We all know that test automation i.e. the ability to run a bunch of tests automatically, not manually, and then release based on the results, is a good thing, don’t we?
Effective automated tests provide insurance that the areas of your product that are tested are not broken from one build to another. It doesn’t sound that sexy but, realistically, most projects must have an effective and reliable automated test suite.
To put this into some context, in a recent development project at Red Gate (on SQL Source Control), our automated tests ran, every night, the equivalent of two weeks’ worth of manual testing. In so doing, we freed up a significant amount of our test engineer’s time to do what they are good at, finding nasty, obscure bugs, rather than checking what worked yesterday, still works today. It also gave us an immediate indication of the quality of a build that anyone could look at, by using a dashboard.
Automate Everything = Sensible goal?
So it’s a no-brainer then…let’s automates the crap out of everything, right?
In a word…NO!
Test automation is just one tool in the arsenal of a Test Engineer (TE) just like exploratory testing, acceptance testing and so on, and we should treat it as such. It certainly isn’t the silver bullet or the answer to life, the universe and everything!
Sure, test automation has many benefits, and they are not hard to write…but it is very hard to write them well. Ten badly written automated tests will require more maintenance and give more headaches than 100 well-written ones.
The other major consideration when planning your test automation is the investment required to set up your automation system. Writing a solid, reliable and maintainable test automation system is a major undertaking, and it may be more prudent to use the Software Engineers on your team. After all, they are the coding experts! This doesn’t mean that, as a TE, you hand all the code over to the software engineers, but you use their expertise to design it, and get it stable. Pair with them and learn better coding techniques; I’ve found that invaluable.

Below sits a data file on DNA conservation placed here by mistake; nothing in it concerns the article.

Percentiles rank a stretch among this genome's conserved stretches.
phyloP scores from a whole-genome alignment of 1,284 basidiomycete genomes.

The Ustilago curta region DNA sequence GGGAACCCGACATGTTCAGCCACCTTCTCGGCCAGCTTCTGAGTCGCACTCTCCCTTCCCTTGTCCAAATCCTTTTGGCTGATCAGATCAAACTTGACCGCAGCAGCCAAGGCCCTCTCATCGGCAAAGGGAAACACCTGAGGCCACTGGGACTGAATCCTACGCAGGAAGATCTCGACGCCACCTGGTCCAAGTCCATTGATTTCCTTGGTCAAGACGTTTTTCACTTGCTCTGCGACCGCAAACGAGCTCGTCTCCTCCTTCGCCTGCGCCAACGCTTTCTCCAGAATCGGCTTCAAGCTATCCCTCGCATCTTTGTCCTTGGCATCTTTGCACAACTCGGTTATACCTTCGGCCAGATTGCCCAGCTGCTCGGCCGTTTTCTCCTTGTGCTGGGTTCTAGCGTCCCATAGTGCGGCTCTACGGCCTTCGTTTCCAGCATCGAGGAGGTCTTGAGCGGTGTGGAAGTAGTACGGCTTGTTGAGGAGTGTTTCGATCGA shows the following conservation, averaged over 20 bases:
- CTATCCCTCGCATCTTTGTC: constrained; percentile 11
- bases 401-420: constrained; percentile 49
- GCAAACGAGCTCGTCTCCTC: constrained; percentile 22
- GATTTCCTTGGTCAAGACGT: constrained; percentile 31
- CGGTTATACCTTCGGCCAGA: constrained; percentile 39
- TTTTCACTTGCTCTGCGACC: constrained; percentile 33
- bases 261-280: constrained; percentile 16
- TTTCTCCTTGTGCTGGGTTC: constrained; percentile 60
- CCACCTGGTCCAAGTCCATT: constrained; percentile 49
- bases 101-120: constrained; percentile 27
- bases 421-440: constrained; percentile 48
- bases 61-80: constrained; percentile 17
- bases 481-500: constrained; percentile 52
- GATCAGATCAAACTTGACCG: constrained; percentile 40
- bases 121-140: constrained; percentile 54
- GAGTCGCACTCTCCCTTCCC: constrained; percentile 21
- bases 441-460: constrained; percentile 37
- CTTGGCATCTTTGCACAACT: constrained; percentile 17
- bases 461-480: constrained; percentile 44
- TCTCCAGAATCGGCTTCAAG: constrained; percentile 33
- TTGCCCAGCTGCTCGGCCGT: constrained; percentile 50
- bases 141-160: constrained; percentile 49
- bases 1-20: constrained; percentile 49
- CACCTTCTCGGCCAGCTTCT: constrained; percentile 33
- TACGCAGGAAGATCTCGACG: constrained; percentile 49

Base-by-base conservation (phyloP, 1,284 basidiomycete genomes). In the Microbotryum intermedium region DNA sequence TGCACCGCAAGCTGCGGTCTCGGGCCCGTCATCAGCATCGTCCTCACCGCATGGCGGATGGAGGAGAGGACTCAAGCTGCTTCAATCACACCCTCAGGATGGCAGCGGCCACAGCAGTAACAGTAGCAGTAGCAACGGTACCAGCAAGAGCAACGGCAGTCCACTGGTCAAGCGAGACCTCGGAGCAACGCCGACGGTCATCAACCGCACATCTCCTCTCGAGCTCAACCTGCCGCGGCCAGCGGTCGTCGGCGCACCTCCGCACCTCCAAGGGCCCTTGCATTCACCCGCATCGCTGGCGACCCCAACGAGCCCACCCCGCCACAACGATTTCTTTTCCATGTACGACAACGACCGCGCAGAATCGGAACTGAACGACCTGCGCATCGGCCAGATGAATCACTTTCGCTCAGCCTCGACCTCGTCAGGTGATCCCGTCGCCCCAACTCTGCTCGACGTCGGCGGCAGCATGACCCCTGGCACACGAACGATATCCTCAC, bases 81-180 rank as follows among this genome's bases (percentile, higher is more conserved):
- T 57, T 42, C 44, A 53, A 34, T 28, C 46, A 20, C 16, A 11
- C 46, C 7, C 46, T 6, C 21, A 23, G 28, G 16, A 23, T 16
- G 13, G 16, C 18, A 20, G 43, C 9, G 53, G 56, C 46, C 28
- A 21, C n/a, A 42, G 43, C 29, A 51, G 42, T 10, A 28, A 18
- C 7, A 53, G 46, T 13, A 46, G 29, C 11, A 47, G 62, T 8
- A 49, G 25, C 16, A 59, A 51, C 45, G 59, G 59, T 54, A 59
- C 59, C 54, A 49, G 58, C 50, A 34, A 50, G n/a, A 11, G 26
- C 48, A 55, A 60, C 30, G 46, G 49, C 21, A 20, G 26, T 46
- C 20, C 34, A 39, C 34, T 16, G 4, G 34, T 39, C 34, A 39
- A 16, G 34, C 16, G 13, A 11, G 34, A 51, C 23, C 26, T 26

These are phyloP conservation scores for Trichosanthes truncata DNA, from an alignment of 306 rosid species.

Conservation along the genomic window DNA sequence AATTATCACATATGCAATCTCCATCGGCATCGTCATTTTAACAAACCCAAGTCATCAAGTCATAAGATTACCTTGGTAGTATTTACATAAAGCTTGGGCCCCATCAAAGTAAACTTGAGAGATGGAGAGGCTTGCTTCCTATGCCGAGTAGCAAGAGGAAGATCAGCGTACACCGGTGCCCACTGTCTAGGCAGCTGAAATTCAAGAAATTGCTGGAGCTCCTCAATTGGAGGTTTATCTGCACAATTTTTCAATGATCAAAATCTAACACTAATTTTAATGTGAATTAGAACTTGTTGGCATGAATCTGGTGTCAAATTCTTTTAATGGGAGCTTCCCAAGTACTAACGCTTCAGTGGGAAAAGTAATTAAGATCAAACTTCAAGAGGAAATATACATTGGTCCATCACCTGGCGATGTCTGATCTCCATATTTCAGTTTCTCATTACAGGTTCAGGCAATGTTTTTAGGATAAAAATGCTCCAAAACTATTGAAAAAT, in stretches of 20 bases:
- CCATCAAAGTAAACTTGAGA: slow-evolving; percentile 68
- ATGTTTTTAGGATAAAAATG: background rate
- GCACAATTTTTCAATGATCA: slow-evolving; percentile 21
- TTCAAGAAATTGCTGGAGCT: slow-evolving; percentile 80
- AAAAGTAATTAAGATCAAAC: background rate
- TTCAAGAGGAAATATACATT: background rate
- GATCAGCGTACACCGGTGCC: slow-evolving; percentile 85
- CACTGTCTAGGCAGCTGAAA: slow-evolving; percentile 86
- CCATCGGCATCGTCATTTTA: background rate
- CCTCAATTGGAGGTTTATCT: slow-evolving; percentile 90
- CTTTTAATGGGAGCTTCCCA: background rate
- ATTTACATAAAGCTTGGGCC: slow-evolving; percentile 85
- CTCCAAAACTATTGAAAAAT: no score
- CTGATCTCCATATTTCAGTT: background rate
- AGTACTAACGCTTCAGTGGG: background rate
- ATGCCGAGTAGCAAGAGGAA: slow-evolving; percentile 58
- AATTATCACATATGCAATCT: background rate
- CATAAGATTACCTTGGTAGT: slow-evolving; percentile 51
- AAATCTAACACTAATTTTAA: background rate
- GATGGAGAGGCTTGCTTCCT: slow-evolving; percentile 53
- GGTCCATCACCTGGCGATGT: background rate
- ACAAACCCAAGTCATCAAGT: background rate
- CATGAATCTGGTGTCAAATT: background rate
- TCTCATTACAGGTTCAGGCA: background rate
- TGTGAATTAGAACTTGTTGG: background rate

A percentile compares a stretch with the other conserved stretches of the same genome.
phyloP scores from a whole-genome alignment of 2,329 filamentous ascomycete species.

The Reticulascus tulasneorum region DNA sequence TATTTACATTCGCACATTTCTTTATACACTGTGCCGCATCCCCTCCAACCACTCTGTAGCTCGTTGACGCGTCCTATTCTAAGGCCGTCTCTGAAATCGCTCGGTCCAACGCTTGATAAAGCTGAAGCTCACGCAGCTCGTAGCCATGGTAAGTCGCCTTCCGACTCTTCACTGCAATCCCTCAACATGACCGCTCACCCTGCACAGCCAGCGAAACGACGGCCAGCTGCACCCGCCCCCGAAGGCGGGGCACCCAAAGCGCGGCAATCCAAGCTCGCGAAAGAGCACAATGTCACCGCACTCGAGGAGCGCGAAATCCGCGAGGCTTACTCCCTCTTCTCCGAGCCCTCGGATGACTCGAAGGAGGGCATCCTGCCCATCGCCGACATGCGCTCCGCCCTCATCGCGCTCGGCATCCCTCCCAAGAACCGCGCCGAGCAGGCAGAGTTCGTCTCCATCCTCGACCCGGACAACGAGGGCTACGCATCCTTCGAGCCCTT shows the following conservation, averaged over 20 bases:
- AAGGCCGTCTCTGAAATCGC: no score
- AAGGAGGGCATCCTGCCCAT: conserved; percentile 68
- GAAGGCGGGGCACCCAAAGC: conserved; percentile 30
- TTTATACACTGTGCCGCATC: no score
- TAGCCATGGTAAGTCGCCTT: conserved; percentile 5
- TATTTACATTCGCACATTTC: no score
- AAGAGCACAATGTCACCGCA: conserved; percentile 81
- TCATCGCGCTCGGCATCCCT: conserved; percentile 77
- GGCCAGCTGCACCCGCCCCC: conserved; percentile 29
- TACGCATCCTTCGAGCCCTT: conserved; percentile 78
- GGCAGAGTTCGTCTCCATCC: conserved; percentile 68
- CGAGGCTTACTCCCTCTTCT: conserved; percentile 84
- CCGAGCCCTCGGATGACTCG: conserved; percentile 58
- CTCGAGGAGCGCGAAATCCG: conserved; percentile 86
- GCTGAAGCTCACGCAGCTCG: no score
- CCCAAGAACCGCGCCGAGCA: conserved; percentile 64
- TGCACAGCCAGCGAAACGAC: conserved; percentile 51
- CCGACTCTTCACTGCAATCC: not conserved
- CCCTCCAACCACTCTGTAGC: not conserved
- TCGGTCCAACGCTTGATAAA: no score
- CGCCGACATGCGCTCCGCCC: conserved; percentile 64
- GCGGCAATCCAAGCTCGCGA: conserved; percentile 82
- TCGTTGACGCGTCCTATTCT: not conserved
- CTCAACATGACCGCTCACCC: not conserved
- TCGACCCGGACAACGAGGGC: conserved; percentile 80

If your TEs devote too much time writing or maintaining automated tests then you have the same problem as you do when you have little or no automation…you’re removing them from what they do best, which is beating the life out of a product looking for devious bugs!
The triangle of automated testing
Having test automation on your project is a no-brainer but the sensible question is to what extent to automate? The triangle of automated testing shows how you should prioritize your automated tests.
- Unit Tests – these should form the bulk of your automated tests. They are fast, reliable and test discrete bits of code. The Software Engineers should be writing them for any new code; it could even be part of determining whether a task is “dev-done”. Encourage your developers to do lots of these!
- Integration Tests – Where something cannot be unit tested, or external sources are required (databases, file systems etc.), then write an integration test. These are typically slower, and require a lot more coding. Do a fair amount of these.
- GUI Tests – For testing functionality that is only present through the UI then do GUI tests. These should be the last resort. Yes, they are the ‘sexy’ tests, but they are much more expensive to write and maintain. Do few of these!
Test Automation is a valuable milestone to achieving frequent, reliable releases, but it can also be a burden, and a drain on resources. The key is to balance the value of adding automation with the time it will take to do so. Some tests just aren’t worth writing and are quicker and more reliable to perform manually.
Plan your automation carefully, use your software engineers to help you craft a core test framework, and try to push your tests down the stack (towards the bottom of the triangle) as much as possible.
Finally, don’t be afraid to delete tests. Unreliable or broken tests that will require significant effort to fix aren’t usually worth the effort.